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How to Keep Bread Fresh the Natural Way

Unless it’s loaded with preservatives fresh bread won’t stay fresh for very long. There are many methods employed to keep bread fresh but most of them only give an extra day or two, if anything. There is however, a proven way to significantly extend the shelf life of bread, but first let’s see what the alternatives are:

The standard way is to use a bread bin or a bread box. The wooden ones may be considered old fashioned by some, but they do tend to work better than metal or plastic ones. They all trap moisture in the air and cause it to condense, which actually hastens molding, particularly the plastic ones. Freezing or refrigeration are the most popular methods of prolonging the life of bread. Whilst refrigeration can delay molding it will accelerate the process if moisture gets trapped inside the plastic bag. Staleness (where the bread gets harder), happens wherever you keep it. Bread goes stale due to the gluten proteins knitting back together after cooking, making the bread tougher. Bread is only soft where gluten is present; when it is fresh the gluten protein strands are long and stretched. Believe it or not, bread stales much faster at lower temperatures, this results from a change in the starch fraction of wheat flour involving crystallization, or retro gradation. If bread is stored at higher temperatures it becomes moldy much faster. The starch crystallization reaction can be reversed, which is why stale bread can be softened by gentle heating. The normal commercial method to delay staling is the use of additives like glycerol monostearate or methylcellulose; molding can be partly inhibited by using an antimicrobial, like propionic acid.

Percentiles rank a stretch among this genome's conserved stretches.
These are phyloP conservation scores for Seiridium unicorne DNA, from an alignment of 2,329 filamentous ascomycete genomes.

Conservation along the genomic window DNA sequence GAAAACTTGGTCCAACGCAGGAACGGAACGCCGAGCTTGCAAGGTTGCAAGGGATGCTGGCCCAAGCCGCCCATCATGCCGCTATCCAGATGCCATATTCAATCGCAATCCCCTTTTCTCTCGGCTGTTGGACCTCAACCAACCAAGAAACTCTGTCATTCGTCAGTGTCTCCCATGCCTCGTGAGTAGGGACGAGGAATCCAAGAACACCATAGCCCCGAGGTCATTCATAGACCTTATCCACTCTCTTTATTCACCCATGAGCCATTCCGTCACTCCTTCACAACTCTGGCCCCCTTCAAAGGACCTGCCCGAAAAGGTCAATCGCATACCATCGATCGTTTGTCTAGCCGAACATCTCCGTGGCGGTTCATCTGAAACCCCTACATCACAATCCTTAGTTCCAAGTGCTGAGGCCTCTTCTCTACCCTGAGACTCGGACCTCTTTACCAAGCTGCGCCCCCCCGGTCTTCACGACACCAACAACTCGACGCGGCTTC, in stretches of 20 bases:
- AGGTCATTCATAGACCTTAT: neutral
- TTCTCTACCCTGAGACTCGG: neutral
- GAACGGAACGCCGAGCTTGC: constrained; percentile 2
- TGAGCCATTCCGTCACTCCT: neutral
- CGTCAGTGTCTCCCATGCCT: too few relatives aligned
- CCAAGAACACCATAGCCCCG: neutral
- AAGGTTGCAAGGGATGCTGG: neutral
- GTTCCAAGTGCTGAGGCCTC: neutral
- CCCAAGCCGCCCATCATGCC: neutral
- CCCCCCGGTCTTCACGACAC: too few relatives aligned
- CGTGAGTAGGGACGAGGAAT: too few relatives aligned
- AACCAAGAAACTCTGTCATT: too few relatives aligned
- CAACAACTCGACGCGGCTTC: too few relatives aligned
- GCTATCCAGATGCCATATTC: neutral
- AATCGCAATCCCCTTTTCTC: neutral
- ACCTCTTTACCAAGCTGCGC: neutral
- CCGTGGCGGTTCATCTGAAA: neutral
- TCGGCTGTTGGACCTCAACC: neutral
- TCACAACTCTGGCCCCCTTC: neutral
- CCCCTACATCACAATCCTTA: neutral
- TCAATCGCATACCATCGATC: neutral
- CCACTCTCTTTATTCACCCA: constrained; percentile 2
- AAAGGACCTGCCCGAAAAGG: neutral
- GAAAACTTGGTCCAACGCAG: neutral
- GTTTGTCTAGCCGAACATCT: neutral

Other alternatives include:

Let freshly baked bread completely cool before storing it. Wrapping it too soon causes condensation to form which is absorbed into the bread, making it soggy and accelerating mold growth.

Keep bread at room temperature in a paper bag.

For longer periods of storage time keep bread in the freezer, first wrap it in aluminum foil and then in an airtight plastic bag. Keep it whole to prevent freezer burn.

Frozen bread should be thawed at room temperature. Warm it up before eating for about 10 minutes in the oven at 350 degree F.

Or, insert a dish cloth into the bag the bread came in and arrange it so the bag won't stretch beyond its capacity. Squeeze as much air as possible from the bag and seal it with a twist tie.

Put the bag in the freezer, it should last for months. To thaw the bread, open the bag and remove the cloth, then put the bag of bread in the refrigerator. It will take hours to thaw, but it won't be soggy or hard.

Quite a few bags and boxes are currently available that claim to keep bread fresh, but none of these are particularly effective.


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Good post. I will be going through a few of these issues as well..

anonymous Newark, United States

Well I need more information then that?

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